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Razjouyan J, Helmer DA, Li A, Naik AD, Amos CI, Bandi V, Sharafkhaneh A. Differences in COVID-19-Related Testing and Healthcare Utilization by Race and Ethnicity in the Veterans Health Administration. Journal of racial and ethnic health disparities. 2022 Apr 1; 9(2):519-526.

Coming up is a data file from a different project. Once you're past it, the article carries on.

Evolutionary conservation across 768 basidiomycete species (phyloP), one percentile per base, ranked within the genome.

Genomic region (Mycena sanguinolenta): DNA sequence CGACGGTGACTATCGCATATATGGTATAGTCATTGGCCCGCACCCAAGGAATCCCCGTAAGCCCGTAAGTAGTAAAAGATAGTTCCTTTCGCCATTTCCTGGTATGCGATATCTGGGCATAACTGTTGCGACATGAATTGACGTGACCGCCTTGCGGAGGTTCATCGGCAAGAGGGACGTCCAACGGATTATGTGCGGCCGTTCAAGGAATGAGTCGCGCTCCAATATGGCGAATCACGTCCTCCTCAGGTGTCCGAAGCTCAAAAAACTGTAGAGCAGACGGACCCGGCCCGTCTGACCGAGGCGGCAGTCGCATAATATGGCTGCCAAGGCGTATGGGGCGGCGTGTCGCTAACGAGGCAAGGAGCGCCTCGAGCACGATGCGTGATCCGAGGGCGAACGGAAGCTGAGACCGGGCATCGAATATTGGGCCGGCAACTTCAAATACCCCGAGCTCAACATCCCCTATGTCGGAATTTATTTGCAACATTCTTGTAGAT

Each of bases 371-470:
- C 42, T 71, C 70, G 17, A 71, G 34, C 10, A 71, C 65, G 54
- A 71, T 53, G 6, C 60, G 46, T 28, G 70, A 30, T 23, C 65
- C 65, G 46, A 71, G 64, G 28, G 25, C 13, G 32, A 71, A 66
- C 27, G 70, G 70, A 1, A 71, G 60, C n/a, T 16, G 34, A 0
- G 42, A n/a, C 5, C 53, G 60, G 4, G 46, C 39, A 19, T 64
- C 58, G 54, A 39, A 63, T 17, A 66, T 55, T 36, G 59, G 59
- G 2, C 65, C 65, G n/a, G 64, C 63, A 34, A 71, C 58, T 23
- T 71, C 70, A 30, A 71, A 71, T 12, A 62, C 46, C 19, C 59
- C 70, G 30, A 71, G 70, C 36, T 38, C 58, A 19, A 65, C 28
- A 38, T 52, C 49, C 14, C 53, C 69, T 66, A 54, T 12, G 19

IMPORTANCE: Recent reports indicate differences in COVID-19-related care and outcomes between Black and White Americans. OBJECTIVE: We examine the COVID-19-related healthcare utilization and mortality by race and ethnicity of patients tested for SARS-CoV-2 in the Veterans Health Administration (VHA). DESIGN: A retrospective cohort study. SETTING: We used the VHA COVID-19 shared data resources between February 1 and June 30, 2020. PARTICIPANTS: Veterans tested for SARS-CoV-2 virus by VHA. EXPOSURE(S): Three racial-ethnicity groups of Black, Hispanic, and White (as reference) veterans. MAIN OUTCOME(S) AND MEASURE(S): Main outcomes are testing rate, positivity rate, hospitalization rate, ICU admission rate, and in-hospital mortality. Controlling for sex, age, and Elixhauser comorbidity index, we report adjusted odds ratios (aOR) and 95% confidence intervals (95% CI) from logistic regression models. RESULTS: Of the 8,667,996 active veteran enrollees, 252,702 were tested by VHA from February to June, 2020, with 20,500 positive results and 4,790 hospitalizations. The testing rate was 4.4% among Black and 4.7% among Hispanic veterans compared to White veterans, 2.8%. The testing positivity rate was similarly elevated among Black (12.2%) and Hispanic (11.6%) veterans compared to White veterans (6.0%). The aORs of hospitalization in Black veterans (1.88; 95% CI 1.74, 2.03) and Hispanic veterans (1.41; 95% CI 1.25, 1.60) were higher compared to White veterans. No significant differences by race and ethnicity were observed in OR or aOR of ICU admission and in-hospital death among hospitalized patients. CONCLUSIONS AND RELEVANCE: On a national level, the VHA was more likely to test and hospitalize Black and Hispanic veterans compared to White veterans, but there were no significant differences in ICU admission or in-hospital mortality among those hospitalized. This pattern of differences may relate to social determinants of health, factors affecting access to non-VHA care, or preferences for VHA care affecting initial care seeking, but not in-hospital outcomes.